Steroids in pharyngitis: Do they make a difference?

If you have a few moments to spare today I’d recommend you do one or both of the following:

Read the following post from the excellent FOAM blog R.E.B.E.L. EM.

It is an excellent review of a recent systematic review of corticosteroids for pharyngitis. The study includes children, and at both 24 and 48 hours patients had improved pain relief when compared with placebo.

Check out the actual article and decide for yourself whether or not a single dose of steroids in pharyngitis makes a difference that is important for your patients.

Sadeghirad B et al. Corticosteroids for treatment of sore throat: systematic review and meta-analysis of randomised trials BMJ 2017; 358 :j3887. PMID: 28931508

Naloxone — a how to

Have you ever tried to figure out what the appropriate starting dose of naloxone is? When you dig in the literature it’s pretty clear that its a lot of hand waving and muddy water — but let me give you an approach and some of the literate that is out there

Apneic patient: 1-2mg naloxone

Altered with respiratory depression: 0.1 mg and repeat with increasing doses* every 2 minutes with close monitoring for response

Goal: sleepy, but with adequate respirations

Duration of action: 30-45 minutes (most patients need repeat dosing or a drip)

How to make a drip?

  1. Calculate the dose the patient required for response, for example 1mg.
  2. Then reduce to 2/3 (0.6 mg) because you would like to keep them breathing but sleepy and not alert and agitated
  3. Give that amount (2/3 of response dose or in our example 0.6) over 1 hour
Mechanism of Action: Pure opioid antagonist that competes and displaces opioids at opioid receptor sites

*A recent article on initial naloxone doses / titration 

included one-hundred opioid-dependent patients with signs/symptoms of methadone overdose. Patients were split in to 2 groups. Group 1 received naloxone with the dose 0.1 mg given every two to three minutes while group 2 received naloxone with the initial dose of 0.04 mg increasing to 0.4, 2, and 10 mg every two to three minutes to reverse respiratory depression. The time to reversal of the overdose signs/symptoms was significantly less in group 2 (P<0.001). Frequency of withdrawal syndrome and recurrence of respiratory depression were not significantly different between the two groups.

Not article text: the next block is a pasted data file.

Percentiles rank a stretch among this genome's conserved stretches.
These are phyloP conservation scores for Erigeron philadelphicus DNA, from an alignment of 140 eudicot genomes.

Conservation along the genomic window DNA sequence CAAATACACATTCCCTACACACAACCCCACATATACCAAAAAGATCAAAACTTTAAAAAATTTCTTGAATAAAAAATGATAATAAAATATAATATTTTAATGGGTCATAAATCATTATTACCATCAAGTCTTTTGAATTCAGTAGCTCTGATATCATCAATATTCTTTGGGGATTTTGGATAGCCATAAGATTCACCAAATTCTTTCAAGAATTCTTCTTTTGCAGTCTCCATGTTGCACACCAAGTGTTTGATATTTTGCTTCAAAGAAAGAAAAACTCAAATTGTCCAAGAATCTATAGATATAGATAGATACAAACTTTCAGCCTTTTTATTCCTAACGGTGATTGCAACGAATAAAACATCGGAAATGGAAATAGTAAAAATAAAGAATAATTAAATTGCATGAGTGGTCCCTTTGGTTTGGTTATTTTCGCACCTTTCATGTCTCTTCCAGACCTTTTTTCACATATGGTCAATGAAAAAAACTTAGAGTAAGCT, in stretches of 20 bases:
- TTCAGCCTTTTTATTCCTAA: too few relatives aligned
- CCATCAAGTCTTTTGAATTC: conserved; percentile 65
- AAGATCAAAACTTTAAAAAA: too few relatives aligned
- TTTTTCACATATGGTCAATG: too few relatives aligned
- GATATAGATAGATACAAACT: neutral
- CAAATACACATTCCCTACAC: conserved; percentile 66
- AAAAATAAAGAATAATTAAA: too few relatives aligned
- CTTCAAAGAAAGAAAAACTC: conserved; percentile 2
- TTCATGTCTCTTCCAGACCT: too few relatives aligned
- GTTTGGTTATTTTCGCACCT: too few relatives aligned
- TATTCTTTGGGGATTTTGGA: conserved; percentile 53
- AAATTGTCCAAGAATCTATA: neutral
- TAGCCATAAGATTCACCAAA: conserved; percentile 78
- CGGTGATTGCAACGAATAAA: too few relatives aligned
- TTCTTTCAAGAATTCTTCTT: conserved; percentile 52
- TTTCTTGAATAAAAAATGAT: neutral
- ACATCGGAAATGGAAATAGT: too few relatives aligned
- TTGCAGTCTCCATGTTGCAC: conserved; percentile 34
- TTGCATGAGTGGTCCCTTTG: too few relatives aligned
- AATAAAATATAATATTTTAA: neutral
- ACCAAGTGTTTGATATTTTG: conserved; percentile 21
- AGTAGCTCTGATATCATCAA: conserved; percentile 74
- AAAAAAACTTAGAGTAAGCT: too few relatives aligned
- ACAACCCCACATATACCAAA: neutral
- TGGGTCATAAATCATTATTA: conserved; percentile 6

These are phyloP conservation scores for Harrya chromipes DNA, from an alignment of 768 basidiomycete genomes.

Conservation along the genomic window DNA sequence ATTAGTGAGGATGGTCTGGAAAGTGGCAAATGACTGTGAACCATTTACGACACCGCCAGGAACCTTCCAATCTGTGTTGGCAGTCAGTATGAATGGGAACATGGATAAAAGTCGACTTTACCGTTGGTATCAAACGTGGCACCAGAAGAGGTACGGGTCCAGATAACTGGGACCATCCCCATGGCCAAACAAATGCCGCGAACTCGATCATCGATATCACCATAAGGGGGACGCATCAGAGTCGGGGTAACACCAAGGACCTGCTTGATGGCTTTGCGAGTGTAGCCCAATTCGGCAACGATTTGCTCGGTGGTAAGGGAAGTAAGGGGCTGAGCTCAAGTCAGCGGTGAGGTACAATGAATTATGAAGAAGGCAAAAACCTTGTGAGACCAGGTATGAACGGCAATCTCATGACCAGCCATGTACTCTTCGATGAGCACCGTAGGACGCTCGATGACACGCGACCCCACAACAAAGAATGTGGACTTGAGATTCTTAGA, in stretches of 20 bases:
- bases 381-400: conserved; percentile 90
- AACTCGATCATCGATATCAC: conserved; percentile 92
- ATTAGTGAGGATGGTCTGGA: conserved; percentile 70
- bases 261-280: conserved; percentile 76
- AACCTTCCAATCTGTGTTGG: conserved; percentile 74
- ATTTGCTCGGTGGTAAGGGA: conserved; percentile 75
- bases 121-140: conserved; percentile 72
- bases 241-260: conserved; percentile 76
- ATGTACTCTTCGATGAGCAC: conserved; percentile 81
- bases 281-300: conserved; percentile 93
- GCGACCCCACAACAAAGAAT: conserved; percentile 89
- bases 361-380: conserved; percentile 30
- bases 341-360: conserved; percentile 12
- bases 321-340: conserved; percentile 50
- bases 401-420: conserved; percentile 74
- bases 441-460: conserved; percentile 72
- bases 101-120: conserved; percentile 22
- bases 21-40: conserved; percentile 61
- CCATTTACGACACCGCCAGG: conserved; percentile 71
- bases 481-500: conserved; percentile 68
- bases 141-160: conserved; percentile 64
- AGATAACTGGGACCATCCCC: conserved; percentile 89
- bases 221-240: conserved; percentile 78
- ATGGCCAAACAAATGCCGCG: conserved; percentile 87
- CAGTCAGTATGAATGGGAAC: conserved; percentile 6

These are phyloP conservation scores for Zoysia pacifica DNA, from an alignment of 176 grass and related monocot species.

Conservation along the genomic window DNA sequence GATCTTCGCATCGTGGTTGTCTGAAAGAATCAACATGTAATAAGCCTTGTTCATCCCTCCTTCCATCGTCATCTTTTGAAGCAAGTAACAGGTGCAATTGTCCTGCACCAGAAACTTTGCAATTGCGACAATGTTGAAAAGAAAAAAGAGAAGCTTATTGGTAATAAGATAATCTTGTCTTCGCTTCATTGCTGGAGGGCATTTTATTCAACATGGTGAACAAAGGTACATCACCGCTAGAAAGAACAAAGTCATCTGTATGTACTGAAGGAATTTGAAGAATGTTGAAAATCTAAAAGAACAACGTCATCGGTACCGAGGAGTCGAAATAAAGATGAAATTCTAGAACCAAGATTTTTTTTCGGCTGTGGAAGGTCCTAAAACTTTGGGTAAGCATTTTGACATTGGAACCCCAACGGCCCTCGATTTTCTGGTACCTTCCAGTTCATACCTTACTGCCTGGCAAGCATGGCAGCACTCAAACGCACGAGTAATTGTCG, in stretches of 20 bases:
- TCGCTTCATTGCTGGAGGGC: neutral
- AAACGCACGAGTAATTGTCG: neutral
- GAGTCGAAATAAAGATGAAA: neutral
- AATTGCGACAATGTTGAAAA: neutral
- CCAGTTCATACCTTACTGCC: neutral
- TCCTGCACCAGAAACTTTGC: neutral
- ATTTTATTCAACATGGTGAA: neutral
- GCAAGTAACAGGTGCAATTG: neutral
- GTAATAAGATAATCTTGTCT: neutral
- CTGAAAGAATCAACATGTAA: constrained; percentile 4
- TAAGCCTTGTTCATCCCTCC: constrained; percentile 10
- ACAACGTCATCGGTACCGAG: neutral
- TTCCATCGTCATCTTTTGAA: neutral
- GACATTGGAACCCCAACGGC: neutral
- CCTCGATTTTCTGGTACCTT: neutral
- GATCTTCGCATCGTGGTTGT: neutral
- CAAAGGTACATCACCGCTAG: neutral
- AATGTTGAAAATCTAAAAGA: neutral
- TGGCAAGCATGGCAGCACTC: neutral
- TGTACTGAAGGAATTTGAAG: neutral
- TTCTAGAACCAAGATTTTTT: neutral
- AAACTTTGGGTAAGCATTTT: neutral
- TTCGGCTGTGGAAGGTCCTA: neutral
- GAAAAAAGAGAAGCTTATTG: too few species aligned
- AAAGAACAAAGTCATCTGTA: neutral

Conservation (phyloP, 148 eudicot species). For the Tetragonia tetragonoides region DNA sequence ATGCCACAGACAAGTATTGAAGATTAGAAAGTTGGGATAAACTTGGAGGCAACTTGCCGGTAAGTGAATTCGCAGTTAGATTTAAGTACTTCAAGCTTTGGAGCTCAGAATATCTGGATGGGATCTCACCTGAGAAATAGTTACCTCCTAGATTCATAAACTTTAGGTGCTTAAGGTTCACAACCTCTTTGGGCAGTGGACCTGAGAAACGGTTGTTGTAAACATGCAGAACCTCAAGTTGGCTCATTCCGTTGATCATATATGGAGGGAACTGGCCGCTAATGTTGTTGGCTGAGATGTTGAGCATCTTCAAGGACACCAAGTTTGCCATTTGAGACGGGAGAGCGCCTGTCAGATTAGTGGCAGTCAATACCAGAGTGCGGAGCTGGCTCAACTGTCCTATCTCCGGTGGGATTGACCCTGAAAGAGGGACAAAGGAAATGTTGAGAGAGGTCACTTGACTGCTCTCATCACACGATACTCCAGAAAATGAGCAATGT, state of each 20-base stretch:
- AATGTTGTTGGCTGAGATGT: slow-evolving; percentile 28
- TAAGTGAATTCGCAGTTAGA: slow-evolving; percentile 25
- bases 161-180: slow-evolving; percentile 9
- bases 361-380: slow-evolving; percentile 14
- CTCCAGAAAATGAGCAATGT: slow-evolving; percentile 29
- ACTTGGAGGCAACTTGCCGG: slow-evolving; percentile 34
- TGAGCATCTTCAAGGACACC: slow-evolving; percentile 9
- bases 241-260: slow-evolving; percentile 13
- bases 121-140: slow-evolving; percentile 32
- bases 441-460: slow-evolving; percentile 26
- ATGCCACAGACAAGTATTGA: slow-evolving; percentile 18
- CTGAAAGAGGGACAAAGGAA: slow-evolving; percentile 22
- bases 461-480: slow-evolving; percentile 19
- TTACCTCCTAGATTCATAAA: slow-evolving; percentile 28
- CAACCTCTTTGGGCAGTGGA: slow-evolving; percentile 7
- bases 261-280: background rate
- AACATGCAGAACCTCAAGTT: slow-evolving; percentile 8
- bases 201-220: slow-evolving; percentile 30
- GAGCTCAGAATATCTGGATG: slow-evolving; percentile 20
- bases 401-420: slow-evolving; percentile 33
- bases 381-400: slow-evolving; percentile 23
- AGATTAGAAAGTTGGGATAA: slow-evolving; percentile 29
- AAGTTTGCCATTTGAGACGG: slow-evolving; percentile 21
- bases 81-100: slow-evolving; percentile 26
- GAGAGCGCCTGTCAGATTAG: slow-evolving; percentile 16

So, the jury is still out, but I hope this gives you a sense of the options out there and clarifies some of the nebulous answer provided by UTD.


Berlot G et al. Naloxone in cardiorespiratory arrest. Anaesthesia. 1985;40(8):819.

Goldfrank L, et al. A dosing nomogram for continuous infusion intravenous naloxone. Ann Emerg Med. 1986 May;15(5):566-70.

Khosravi N, et al. Comparison of Two Naloxone Regimens in Opioid-dependent Methadone overdosed Patients: A Clinical Trial Study. Current Clinical Pharmacology. Vol 12 :4 . 2017.

The Lowly Blood Pressure Cuff: Is It Accurate?

Yesterday, I described how the typical automated oscillometric blood pressure cuff works. We rely on this workhorse piece of equipment for nearly all pressure determinations outside of the intensive care unit. So the obvious question is, “is it accurate?”

Interestingly, there are not very many good papers that have ever looked at this! However, this simple question was addressed by a group at Harvard back in 2013. This study utilized an extensive ICU database from 7 ICUs at the Beth Israel Deaconess Medical Center. Seven years of data were analyzed, including minute by minute blood pressure readings in patients with both automated cuffs and indwelling arterial lines. Arterial line pressures were considered to be the “gold standard.”

Here are the factoids:

  • Over 27,000 pairs of simultaneously recorded cuff and arterial line measurements from 852 patients were analyzed
  • The cuff underestimated art line SBP for pressures at or above 95 torr
  • The cuff overestimated SBO for pressures below 95 torr (!)
  • Patients in profound shock (SBP < 60) had a cuff reading 10 torr higher
  • Mean arterial pressure was reasonably accurate in hypotensive patients


Bottom line: The good, old-fashioned automated blood pressure cuff is fine for patients with normal pressures or better. In fact, it tends to understimate the SBP the higher it is, which is fine. However, it overestimates the SBP in hypotensive patients. This can be dangerous! 

You may look at that SBP of 90 and say to yourself, “that’s not too bad.” But really it might be 80. Would that change your mind? Don’t get suckered into thinking that this mainstay of medical care is perfect! And consider peeking at the mean arterial pressure from time to time. That may give you a more accurate picture of where the patient really is from a pressure standpoint.

Related posts:

Reference: Methods of blood pressure measurement in the ICU. Crit Care Med Journal, 41(1): 34-40, 2013.